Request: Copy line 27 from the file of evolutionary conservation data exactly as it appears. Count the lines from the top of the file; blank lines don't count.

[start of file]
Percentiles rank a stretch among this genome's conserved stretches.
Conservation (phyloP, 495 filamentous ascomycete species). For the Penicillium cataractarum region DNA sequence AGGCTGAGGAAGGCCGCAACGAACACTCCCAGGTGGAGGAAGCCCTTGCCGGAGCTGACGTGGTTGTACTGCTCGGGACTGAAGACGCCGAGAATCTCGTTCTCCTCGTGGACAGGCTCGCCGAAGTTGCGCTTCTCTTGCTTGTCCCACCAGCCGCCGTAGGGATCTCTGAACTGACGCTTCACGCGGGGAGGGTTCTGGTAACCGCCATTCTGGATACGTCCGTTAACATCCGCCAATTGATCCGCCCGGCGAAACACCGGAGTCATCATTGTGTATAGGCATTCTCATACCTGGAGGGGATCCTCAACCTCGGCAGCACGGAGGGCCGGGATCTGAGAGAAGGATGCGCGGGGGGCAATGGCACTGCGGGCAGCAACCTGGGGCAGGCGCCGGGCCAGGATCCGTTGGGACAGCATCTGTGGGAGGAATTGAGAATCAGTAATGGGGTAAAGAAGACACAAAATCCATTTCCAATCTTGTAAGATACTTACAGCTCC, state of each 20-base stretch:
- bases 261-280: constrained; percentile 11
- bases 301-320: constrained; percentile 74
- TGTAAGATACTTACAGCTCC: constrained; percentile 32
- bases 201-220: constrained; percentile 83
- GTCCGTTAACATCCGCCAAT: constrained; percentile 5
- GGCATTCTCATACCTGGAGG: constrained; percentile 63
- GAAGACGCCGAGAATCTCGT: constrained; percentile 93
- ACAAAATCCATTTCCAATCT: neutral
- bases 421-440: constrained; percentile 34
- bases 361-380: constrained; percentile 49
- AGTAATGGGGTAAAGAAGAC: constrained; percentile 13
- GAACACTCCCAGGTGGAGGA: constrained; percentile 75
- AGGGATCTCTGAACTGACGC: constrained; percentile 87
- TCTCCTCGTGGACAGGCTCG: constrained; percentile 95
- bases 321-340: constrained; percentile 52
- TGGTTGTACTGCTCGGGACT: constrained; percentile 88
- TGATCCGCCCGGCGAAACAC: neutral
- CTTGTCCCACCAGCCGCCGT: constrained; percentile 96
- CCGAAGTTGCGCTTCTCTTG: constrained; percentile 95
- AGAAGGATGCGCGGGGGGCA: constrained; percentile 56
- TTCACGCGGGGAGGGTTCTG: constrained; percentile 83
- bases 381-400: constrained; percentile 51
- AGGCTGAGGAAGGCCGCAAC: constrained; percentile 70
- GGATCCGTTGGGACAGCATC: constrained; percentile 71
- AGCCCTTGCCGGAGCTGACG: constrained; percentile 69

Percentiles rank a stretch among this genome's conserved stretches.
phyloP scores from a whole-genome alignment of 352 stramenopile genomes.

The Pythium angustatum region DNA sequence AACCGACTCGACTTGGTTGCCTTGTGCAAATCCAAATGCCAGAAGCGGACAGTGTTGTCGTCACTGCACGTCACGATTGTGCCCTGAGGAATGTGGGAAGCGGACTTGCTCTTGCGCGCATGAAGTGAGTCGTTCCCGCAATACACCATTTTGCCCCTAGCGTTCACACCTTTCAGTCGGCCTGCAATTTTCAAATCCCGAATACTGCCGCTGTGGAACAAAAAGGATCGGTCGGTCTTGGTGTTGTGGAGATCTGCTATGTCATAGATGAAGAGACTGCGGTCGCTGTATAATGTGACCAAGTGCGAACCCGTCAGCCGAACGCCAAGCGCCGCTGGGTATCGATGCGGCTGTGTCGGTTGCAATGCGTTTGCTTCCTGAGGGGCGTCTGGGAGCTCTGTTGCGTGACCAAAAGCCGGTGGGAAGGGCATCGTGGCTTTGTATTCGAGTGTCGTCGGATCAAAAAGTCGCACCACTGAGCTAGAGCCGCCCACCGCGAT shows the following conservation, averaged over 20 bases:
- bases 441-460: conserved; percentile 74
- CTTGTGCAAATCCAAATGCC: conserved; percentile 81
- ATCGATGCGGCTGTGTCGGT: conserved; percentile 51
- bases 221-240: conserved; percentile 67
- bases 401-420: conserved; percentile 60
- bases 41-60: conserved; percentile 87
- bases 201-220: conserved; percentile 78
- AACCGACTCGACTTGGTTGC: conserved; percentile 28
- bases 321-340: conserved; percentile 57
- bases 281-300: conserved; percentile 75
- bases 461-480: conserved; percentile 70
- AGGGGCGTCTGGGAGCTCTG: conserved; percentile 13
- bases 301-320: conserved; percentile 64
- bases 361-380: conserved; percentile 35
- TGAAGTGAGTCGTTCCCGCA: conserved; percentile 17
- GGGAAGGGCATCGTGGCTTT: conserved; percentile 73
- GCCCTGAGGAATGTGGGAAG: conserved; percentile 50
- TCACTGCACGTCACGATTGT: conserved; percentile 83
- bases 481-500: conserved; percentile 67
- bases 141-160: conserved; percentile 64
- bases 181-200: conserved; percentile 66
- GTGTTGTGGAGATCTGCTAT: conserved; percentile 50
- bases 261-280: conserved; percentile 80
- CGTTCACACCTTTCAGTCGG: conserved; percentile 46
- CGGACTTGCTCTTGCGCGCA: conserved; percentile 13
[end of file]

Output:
- AGCCCTTGCCGGAGCTGACG: constrained; percentile 69